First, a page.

Hybrids were a great tool in the transition from ICE to EV, proving the concept and raising awareness. I believe they are no longer relevant however, as they’re significantly less efficient than their EV counterparts and don’t offer the electric range that people really need. The addition financial and efficiency costs don’t make hybrids worthwhile.

Most Efficient Car Pence Per Mile

The Hyundai Ioniq Electric

We’ve already established electric cars are far more efficient than petrol and hybrid-powered cars, so what’s the best of the best, the most efficient electric car? That title is shared by the Hyundai Ioniq Electric and the Tesla Model 3 Standard Range Plus which use just 240 watt-hours of juice per mile.

The Ioniq can drive an impressive 160 miles on a 38.3 kWh battery pack. It costs £5.36 to charge empty to full, at a cost per mile of 3.4 pence.

Just 3.4 pence for every mile of travel! That’s a quarter of the cost of the petrol Mini Cooper S!

The Model 3 can drive 195 miles (140 in winter, 275 in summer) on its 50 kWh battery pack. 50 kWh costs £7.00 on a £0.14/kWh home supply, which gives it a cost per mile of 3.6 pence. Worst case that’s 5.0 pence per mile in winter, best case it’s as low as 2.5 pence per mile in summer.

EV Tariffs

Some electricity providers now offer electric car tariffs, which make it even cheaper to charge. Some even pay you to take power off the grid when demand is low but supply is high!

£0.05/kWh is not uncommon. Charging a Model 3 at that price could give you 275 miles of range for £2.50.

0.9 pence per mile.

Petrol cars simply can’t compete with electric cars on pence per mile. EVs are too efficient 🙂

Updates: Working Together Against Corona

Thanks to everyone who sent in suggestions to add to the database of initiatives aimed at helping slow the spread of Corona. I am going to take a look at some of those suggested in the hope of offering you all a little inspiration before you go into the shed to invent something spectacular.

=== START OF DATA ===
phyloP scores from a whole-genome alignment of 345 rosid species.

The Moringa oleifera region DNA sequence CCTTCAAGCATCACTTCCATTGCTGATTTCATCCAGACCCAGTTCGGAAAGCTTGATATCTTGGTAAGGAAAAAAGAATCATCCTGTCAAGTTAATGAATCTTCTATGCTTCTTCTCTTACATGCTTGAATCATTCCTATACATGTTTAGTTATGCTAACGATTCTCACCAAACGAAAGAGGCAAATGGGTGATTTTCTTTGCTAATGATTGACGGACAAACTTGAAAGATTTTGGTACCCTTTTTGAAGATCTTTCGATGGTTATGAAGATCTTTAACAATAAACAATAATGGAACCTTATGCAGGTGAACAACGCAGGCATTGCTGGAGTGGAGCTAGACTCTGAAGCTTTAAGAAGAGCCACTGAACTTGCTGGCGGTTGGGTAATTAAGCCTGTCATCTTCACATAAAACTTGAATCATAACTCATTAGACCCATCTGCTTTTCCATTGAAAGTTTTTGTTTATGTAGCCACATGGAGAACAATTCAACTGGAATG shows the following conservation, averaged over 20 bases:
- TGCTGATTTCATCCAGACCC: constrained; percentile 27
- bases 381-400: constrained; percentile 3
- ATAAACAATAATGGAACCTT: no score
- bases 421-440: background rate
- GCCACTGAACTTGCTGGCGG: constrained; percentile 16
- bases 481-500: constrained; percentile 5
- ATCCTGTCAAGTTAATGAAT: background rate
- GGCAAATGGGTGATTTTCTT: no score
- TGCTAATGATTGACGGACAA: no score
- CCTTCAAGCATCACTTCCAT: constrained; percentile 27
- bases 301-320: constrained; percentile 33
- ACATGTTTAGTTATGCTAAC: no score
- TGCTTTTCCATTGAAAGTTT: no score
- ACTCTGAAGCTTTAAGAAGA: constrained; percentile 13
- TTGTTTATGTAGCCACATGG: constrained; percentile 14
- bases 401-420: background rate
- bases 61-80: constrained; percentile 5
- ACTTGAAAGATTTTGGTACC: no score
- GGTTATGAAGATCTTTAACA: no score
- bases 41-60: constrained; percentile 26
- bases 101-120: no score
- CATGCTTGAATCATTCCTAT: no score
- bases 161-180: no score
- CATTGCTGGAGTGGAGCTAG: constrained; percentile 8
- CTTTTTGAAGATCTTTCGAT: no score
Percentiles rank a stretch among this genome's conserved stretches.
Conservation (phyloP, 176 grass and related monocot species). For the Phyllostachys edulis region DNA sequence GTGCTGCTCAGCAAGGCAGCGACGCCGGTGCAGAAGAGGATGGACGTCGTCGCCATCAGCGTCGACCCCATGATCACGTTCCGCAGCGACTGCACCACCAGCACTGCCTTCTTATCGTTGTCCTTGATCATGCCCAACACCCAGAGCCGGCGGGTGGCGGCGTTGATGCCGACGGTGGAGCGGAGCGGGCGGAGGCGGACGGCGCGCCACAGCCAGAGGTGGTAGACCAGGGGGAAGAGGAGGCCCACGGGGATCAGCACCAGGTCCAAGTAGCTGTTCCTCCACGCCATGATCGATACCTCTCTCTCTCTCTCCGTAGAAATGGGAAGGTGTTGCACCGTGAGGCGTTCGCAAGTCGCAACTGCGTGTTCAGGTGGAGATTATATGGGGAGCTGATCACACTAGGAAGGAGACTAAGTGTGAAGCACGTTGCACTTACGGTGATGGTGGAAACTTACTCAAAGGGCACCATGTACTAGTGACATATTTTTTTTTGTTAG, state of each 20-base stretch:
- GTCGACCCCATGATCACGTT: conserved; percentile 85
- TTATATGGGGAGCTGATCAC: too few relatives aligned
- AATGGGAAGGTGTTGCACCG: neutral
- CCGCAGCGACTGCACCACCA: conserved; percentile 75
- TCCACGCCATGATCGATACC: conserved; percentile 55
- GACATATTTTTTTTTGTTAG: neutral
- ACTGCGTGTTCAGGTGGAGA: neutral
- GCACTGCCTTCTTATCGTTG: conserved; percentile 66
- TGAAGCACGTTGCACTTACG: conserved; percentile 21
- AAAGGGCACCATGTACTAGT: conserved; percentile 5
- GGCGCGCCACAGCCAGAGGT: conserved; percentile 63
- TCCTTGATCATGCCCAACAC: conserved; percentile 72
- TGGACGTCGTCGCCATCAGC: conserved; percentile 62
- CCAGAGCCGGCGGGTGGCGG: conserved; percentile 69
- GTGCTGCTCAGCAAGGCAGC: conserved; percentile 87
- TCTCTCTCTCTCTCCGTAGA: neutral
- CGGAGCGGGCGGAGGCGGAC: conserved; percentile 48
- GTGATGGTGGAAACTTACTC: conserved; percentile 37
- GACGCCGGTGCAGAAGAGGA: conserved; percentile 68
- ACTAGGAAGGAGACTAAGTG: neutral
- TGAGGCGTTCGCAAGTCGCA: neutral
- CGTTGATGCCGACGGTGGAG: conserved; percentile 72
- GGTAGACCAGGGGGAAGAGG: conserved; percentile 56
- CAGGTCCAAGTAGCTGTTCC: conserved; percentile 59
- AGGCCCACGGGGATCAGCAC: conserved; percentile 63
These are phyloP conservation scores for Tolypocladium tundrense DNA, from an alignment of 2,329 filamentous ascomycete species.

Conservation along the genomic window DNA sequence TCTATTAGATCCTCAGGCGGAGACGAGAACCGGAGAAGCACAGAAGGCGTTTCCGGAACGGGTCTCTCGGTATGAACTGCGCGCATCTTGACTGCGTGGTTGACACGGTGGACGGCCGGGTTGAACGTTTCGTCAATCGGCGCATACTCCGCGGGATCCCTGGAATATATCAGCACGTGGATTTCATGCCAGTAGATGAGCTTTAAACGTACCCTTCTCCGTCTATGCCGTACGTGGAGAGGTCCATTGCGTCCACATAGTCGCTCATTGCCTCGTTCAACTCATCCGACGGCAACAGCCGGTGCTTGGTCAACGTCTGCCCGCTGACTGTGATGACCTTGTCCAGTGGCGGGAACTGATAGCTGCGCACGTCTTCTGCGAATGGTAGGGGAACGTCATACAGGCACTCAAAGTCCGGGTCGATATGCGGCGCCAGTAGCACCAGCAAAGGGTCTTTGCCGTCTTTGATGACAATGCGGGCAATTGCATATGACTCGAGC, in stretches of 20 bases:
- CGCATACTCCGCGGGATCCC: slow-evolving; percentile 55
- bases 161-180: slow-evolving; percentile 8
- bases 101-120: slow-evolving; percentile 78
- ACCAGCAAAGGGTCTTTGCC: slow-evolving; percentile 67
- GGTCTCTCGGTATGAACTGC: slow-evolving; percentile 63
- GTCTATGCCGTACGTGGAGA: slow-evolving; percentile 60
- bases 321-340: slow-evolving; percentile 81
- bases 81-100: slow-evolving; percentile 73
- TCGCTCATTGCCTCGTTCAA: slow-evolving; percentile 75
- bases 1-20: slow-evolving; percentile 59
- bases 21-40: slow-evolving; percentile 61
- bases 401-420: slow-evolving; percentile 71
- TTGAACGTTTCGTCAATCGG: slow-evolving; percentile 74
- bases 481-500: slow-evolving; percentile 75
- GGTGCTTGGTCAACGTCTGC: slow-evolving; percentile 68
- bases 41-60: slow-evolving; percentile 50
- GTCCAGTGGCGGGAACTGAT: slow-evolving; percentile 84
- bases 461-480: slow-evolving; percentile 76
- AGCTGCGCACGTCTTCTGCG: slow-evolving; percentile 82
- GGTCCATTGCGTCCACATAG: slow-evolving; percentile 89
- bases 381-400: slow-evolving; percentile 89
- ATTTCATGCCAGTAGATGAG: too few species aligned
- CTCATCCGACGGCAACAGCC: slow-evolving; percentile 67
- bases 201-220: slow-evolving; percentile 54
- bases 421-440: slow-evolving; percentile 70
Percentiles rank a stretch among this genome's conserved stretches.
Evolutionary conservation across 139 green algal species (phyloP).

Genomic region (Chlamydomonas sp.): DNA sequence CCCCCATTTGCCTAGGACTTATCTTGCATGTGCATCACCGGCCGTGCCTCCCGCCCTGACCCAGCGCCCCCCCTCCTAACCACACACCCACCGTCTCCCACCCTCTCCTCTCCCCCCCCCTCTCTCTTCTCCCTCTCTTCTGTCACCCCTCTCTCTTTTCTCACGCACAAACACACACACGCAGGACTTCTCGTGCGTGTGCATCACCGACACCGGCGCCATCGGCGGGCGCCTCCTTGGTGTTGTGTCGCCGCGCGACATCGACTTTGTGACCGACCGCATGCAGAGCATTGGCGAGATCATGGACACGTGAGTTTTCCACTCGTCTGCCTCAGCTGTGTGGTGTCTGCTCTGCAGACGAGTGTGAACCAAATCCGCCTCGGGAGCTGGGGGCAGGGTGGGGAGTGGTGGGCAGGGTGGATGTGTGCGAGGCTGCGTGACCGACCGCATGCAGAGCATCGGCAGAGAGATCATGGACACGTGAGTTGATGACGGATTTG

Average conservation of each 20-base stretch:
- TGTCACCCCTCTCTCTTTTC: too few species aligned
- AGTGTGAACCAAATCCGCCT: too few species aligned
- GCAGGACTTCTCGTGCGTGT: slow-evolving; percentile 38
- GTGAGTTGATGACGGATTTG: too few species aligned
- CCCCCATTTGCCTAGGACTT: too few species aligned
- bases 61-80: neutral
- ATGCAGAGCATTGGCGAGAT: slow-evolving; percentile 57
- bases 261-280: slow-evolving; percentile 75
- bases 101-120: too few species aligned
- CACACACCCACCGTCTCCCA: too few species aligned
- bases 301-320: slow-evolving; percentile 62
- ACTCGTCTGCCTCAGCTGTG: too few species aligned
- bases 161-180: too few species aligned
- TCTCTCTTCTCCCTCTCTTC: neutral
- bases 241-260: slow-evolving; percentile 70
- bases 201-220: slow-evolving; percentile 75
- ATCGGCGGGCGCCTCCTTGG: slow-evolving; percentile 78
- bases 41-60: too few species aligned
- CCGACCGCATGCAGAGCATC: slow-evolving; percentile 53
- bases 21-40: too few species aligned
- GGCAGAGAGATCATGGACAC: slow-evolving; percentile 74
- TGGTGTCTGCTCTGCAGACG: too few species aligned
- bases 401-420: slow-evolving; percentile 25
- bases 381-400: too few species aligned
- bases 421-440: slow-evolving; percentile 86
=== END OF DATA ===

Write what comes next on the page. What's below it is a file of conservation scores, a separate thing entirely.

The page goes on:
Issinova have designed a valve that can be fitted to an already commercially available Decathlon underwater swimming mask (snorkeling) so that it can be used to provide oxygen from a ventilator machine in sub-intensive care. The company makes the design freely available on its website. See one in the photo above.

Although the solutions are not certified they can be used in case of an emergency situation in which the hospital does not have enough masks for the numbers of patients.

Andrea Tarantino, a stationer from Milan, is using a 3D printer to produce protective masks that are able to defend both himself and other shopkeepers from infection from COVID-19. Using a non-professional 3D printer, he is able to produce a mask starting from a sheet of acetylene in six hours. Not quick, but he is able to supply all of the shopkeepers in the area. See how good your Italian is via the link.

Belgian business ZoraBots is working to make a stock of robots currently stockpiled in their warehouse freely available to help elderly and isolated people connect. They are offering these robots to care homes, and if you have chance, take a look at the link to see what they can do.

Returning to Italy, a crowdfunding is currently running for the Milan Mechanical Ventilators project, promoted by Cristiano Galbiati, Professor at the GSSI (Gran Sasso Science Institute) and Princeton University. The objective is to develop a new (simple and safe) device that conforms to HRME guidelines and is quickly mass producible.

Students at Delft Technical University have produced a prototype of a simple ventilator machine that can be assembled and used in hospitals if other machinery is not available. The prototype is the result of 3 weeks work involving 50 students. The machines are currently being tested, but could be locally produced at a rate of 40 per day. Test your Dutch via the link.

Keep them coming in! All languages accepted. All suggestions to: anticovid19(at)fondazionebassetti.org